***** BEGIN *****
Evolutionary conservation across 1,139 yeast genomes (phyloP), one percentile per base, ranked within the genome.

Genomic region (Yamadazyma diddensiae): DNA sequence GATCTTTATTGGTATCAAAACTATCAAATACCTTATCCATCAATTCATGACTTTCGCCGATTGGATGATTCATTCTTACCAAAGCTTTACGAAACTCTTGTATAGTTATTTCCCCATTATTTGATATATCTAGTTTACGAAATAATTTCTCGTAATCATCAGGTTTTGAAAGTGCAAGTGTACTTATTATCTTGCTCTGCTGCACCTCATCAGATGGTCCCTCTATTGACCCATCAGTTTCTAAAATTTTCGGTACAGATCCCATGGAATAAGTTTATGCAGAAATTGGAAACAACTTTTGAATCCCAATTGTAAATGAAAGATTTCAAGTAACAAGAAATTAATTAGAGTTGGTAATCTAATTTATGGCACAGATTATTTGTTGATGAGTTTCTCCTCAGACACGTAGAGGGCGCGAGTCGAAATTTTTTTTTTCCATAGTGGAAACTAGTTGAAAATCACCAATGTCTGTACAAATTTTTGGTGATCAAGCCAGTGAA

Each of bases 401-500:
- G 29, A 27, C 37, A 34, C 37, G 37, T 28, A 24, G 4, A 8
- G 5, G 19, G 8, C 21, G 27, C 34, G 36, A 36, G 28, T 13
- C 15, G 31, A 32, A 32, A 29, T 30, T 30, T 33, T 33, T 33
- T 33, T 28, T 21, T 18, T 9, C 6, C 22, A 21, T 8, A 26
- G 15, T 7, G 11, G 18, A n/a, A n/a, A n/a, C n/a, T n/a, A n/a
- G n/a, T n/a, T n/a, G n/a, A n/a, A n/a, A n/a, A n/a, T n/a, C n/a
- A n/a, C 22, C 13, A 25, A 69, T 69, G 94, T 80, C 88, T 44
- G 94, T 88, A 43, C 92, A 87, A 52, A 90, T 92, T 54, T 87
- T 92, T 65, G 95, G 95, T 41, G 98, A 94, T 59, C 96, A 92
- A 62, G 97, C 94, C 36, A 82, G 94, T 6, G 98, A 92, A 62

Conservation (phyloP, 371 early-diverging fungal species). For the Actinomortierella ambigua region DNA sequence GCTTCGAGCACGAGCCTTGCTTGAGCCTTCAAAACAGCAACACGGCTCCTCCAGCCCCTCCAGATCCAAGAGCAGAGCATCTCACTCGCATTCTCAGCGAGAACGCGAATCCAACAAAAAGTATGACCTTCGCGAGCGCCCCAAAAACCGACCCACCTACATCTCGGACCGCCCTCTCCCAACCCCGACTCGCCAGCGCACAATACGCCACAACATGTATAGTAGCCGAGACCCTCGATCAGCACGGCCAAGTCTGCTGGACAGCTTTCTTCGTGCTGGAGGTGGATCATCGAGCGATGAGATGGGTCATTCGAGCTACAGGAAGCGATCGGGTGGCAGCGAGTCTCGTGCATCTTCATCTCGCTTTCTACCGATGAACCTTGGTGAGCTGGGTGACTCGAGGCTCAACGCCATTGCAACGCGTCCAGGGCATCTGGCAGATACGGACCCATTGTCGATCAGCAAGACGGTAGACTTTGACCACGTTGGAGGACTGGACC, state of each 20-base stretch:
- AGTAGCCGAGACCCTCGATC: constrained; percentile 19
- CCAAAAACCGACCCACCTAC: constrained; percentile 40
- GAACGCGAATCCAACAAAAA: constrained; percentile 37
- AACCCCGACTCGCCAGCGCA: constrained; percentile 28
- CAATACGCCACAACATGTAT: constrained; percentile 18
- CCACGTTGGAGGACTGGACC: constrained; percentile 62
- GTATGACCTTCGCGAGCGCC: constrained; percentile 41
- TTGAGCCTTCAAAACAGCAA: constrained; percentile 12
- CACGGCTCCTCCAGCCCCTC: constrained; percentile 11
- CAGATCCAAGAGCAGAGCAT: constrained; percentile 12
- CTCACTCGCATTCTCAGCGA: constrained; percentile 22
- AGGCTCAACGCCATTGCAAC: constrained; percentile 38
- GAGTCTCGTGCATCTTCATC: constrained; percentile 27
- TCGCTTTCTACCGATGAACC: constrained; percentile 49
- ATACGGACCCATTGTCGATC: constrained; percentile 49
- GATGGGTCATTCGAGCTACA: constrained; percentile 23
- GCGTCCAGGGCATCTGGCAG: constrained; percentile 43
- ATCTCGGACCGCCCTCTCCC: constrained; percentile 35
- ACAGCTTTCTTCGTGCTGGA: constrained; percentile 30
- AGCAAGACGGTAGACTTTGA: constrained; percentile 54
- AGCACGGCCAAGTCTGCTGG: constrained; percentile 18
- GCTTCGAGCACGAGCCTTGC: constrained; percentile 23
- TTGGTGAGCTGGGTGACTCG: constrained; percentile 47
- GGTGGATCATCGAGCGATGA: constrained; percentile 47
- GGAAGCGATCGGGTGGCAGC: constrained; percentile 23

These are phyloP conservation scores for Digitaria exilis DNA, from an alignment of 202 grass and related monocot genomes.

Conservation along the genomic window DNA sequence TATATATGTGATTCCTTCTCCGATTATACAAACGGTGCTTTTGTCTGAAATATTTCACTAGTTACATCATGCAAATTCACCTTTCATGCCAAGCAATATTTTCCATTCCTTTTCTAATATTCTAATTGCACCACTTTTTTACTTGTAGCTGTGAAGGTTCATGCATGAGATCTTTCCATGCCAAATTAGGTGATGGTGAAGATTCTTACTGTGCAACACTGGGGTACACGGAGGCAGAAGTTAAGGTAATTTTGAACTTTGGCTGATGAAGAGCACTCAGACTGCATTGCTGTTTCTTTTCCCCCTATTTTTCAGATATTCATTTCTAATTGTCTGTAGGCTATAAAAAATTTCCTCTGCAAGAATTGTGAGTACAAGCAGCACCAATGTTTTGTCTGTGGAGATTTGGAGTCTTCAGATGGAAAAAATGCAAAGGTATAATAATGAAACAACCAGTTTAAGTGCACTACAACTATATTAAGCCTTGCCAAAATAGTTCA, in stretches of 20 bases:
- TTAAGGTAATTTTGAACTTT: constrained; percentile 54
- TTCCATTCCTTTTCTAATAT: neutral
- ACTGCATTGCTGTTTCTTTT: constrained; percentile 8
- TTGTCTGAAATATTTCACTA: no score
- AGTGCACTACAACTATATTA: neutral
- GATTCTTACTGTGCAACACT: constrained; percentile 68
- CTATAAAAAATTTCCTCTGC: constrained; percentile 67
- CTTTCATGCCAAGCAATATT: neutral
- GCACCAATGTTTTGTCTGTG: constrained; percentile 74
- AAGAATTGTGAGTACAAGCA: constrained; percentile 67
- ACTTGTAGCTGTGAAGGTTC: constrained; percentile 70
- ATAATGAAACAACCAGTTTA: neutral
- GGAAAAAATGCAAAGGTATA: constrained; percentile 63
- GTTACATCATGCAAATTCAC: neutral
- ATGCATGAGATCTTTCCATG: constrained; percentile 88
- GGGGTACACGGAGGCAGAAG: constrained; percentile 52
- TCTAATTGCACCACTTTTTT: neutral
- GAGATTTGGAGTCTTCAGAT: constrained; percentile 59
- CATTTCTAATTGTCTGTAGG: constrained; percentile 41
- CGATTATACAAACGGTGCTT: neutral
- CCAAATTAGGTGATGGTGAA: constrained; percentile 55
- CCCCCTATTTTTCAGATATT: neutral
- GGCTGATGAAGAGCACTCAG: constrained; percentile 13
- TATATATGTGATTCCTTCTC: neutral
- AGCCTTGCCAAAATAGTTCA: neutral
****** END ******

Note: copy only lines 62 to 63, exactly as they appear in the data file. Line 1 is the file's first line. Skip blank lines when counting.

- CCAAATTAGGTGATGGTGAA: constrained; percentile 55
- CCCCCTATTTTTCAGATATT: neutral